Location: Southeastern Alaska
Park Tally: 36/59
Orientation: Located on the border of Canada, Alaska’s Wrangell-St. Elias National Park and Preserve is a wild and isolated place. It is the largest national park in the country (13 million+ acres) and the world’s largest international protected wilderness when joined with neighboring parks. Wrangell-St. Elias ranges in elevation from sea level to above 18,000 feet, with snow-capped mountain peaks looming in every direction. Four major mountain ranges converge here and include the tallest coastal mountains and the biggest non-polar icefield in the world. There is nothing small about Wrangell-St. Elias and visiting the area will leave any person is absolute awe!
Wrangell-St. Elias is famous for its copper mining history, volcanic activity, abundant glaciers, soaring mountain peaks, varied wildlife and endless opportunities for adventure. You can access the park via road (though beware of the potholes!) or bush plane. We opted to fly into McCarthy with Wrangell Mountain Air and based ourselves out of the historic Kennicott Glacier Lodge. Our flight in from Chitina was absolutely breathtaking, with our pilot passing over countless glaciers, mountains and braided rivers.
Most iconic view: There are simply too many amazing views in Wrangell-St. Elias to name just one. Though, Root Glacier is a place that quickly comes to mind due to its accessibility, location and sheer beauty. Root Glacier can be experienced via an easy-moderate 4-mile (roundtrip) hike from the mining town of Kennecott. The trail leads to the toe of Root Glacier and visitors can opt to walk out on the glacier if they have adequate experience and equipment (crampons, micro-spikes etc.), or various glacial walking tours can be booked with local guiding outfitters. You won’t be able to miss the views of Mount Blackburn (16,390 feet) and you may even bump into some wildlife.
Accessible activity: The quaint town of Kennecott is known as the center of the park’s culture and history. The Kennecott Copper Mine was once the world’s largest and ran for approximately 30 years (it was abandoned in 1938). During those years of operation, over a billion pounds or ore valued at $100-300 million was hauled out of Kennecott. The National Park Service acquired the site in 1998 and it is now administered as a National Historic Landmark. Kennecott is a must-visit for anyone looking for a glimpse into what it was like to live in a remote mining town a century ago.
For the adventurous: Wrangell-St. Elias is overflowing with opportunities for adventure. Mountaineers, ice climbers, skiers and glacier explorers are drawn to the park’s rugged high-country that is covered year-round with snow. Glacial fed rivers weave through the park, allowing for backcountry paddling and rafting experiences. There are surprisingly few maintained trails in Wrangell St. Elias, allowing skilled hikers the freedom to explore untouched wilderness areas and truly have an “off-the-beaten-path” experience. No matter how you plan to adventure in the Wrangell-St. Elias, be sure to be prepared for extreme conditions and consider using a guiding/outfitting company. Checking in with park rangers is also a great way to learn about current backcountry conditions and permit requirements.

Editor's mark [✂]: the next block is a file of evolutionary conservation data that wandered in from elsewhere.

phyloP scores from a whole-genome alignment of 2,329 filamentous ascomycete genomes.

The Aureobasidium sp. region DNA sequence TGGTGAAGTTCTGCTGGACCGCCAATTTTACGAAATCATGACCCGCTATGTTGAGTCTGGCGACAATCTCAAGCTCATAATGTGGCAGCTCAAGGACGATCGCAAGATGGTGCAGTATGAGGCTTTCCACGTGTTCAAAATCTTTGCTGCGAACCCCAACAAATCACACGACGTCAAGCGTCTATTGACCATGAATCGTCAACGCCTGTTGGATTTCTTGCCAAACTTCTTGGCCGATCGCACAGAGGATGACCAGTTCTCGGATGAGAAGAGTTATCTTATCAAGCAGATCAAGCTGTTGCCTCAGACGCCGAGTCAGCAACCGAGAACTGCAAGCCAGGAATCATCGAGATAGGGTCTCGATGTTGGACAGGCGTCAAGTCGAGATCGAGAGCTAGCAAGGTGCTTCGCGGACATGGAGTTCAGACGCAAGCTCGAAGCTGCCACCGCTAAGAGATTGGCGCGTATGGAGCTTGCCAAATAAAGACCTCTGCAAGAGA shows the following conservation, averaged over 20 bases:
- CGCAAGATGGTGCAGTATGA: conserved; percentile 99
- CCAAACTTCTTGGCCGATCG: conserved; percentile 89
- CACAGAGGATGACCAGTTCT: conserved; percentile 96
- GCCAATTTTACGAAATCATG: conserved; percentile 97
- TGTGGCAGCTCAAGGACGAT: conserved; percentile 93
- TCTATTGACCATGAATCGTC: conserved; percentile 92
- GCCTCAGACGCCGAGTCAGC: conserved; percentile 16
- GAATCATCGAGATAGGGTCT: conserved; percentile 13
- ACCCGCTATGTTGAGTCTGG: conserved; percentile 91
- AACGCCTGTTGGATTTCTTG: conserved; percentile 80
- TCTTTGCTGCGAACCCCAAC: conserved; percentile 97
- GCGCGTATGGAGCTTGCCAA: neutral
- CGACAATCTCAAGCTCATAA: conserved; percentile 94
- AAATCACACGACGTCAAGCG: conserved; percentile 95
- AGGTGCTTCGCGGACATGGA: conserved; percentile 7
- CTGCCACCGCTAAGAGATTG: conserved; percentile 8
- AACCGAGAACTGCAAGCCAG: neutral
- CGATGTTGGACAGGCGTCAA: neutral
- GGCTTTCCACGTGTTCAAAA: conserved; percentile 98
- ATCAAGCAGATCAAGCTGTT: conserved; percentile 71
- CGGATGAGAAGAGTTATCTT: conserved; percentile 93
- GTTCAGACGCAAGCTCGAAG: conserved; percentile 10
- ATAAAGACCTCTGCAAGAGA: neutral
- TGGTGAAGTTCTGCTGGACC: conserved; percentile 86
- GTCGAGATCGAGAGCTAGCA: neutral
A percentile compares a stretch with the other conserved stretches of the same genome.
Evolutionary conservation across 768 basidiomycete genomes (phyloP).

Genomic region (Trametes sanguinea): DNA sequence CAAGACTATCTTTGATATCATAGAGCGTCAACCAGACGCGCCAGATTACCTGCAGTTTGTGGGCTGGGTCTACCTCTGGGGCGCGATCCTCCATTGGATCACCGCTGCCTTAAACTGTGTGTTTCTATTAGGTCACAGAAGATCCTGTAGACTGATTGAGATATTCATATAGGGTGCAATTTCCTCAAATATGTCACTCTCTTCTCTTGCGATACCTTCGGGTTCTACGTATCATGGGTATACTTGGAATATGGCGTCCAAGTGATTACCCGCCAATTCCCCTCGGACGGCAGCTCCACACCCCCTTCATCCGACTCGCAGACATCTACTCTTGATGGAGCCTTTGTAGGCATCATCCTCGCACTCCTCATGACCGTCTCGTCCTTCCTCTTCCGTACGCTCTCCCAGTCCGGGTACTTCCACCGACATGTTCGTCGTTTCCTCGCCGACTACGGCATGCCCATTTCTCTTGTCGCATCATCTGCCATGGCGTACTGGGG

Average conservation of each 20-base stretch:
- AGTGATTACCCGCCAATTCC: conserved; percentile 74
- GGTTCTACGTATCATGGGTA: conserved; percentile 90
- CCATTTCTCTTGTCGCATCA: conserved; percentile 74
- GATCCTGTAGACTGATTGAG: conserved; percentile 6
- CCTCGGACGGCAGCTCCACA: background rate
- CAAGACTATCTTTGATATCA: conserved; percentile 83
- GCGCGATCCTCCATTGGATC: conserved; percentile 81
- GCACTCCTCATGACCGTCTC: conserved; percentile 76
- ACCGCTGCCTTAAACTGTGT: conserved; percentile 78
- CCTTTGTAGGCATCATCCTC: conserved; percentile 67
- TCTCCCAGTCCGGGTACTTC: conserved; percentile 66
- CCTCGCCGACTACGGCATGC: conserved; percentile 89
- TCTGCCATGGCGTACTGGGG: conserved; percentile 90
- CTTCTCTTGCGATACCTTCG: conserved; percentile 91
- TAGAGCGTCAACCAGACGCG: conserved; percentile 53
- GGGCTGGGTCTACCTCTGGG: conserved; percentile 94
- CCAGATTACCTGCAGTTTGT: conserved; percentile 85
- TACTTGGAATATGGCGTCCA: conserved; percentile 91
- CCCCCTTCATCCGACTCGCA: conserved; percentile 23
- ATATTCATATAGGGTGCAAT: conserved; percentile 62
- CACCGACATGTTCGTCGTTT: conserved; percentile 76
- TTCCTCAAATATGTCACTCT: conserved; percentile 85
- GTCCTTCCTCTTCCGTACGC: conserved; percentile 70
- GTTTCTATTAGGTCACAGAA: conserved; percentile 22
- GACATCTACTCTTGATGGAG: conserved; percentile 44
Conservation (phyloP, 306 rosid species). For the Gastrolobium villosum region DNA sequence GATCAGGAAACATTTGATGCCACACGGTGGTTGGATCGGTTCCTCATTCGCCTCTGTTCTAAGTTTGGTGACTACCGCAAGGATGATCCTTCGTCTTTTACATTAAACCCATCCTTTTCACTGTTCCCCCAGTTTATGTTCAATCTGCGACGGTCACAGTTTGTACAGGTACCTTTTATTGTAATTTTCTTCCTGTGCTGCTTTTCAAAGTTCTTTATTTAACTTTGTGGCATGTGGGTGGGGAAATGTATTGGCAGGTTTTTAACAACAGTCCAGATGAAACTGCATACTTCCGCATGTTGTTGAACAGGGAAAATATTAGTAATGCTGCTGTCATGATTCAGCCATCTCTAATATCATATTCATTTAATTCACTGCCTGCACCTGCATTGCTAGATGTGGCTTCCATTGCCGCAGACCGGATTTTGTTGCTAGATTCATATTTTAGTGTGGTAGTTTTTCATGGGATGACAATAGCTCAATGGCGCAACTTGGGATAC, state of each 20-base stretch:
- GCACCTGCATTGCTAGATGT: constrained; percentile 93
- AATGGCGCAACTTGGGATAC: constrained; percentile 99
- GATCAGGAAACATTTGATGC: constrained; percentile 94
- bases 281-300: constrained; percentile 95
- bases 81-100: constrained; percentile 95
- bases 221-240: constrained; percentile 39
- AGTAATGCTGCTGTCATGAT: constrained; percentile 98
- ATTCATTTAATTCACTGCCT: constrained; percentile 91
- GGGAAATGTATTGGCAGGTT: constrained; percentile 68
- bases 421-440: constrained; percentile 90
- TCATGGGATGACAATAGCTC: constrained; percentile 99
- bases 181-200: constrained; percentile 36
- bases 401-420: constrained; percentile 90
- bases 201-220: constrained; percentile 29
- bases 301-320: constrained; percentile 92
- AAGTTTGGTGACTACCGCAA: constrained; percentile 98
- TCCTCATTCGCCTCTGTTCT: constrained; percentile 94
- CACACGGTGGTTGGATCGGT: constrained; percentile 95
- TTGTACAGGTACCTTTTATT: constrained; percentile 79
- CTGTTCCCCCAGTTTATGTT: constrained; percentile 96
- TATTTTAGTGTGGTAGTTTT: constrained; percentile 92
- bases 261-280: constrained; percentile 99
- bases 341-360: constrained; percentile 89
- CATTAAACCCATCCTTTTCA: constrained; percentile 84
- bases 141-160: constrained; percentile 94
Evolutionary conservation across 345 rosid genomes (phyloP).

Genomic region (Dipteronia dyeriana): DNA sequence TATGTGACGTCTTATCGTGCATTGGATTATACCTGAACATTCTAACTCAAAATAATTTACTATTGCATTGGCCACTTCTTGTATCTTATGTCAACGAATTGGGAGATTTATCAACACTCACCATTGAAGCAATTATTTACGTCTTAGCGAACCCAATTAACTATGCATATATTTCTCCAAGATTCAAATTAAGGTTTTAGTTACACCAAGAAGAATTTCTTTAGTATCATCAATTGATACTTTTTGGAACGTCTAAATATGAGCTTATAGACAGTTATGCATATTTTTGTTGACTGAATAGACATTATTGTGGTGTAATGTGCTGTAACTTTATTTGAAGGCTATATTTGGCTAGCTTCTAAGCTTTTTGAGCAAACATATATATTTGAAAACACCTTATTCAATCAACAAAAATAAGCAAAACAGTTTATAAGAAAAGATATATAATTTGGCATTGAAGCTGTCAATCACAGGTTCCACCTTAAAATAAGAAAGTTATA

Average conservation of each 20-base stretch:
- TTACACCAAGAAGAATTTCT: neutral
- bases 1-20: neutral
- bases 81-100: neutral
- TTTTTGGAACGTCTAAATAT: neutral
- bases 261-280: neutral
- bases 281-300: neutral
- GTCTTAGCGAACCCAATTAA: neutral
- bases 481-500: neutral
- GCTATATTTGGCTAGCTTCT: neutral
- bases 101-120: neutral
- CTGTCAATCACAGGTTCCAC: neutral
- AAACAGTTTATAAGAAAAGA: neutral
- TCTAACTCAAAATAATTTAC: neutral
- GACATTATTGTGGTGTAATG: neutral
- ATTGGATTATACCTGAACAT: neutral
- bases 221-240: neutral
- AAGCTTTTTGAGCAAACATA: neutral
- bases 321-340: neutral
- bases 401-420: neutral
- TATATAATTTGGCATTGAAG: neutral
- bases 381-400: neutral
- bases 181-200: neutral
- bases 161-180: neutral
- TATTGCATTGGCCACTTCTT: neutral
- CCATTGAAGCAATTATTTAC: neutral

Best photo opportunities: The best way to capture the sheer scale and size of Wrangell-St. Elias is via a flight-seeing tour. We couldn’t put our cameras down as we soared above seemingly endless glaciers, intertwined rivers and snow-capped mountain peaks. Requesting a morning or afternoon flight will likely provide better lighting for photography, though our midday flight was still breathtaking.
- Wrangell-St. Elias was established as a national park on December 2, 1980.
- There are four distinct Alaska Native groups with ties to the lands of Wrangell-St. Elias – the Ahtna, Upper Tanana Athabascans, Eyak, and Tlingit people.
- Wrangell-St. Elias is the largest national park in the entire system, bigger than the entire country of Switzerland and the size of Yellowstone National Park six times over!
- In 1978 the park was designated an international World Heritage site with Kluane National Park (the first bi-national designation). Glacier Bay National Park and Tatshenshini-Alsek Provincial Park were added in 1993 – making it the world’s largest international protected wilderness.
- Wrangell-St. Elias consists of 9 of the 16 highest peaks in the United States and boasts 60% of the glacier ice in the country.
- Mount Wrangell (14,163 feet) is one of the largest active volcanoes in North America, and Mount St. Elias (18,008 feet) is the second highest peak in the Unites States (after Denali at 20,320 feet).
- Wildlife found within the park include dall sheep, mountain goats, caribou, moose, bears, salmon, trumpeter swans, sea lions, harbor seals, and more.
- Dora Keen was not only the first women, but the first human to summit Mount Blackburn (16,381 feet) in May of 1912. She is known as one of the great alpinists.
- No you didn’t spot a spelling error in this guide, Kennicott is spelled two different ways. Kennicott Glacier, Kennicott River and the Kennicott Glacier Lodge were named after American naturalist Robert Kennicott. The historic mining town of Kennecott was actually misspelled during its official dedication and to this day retains the original spelling.
- In 2016, Wrangell-St. Elias had a total of 79,047 visitors.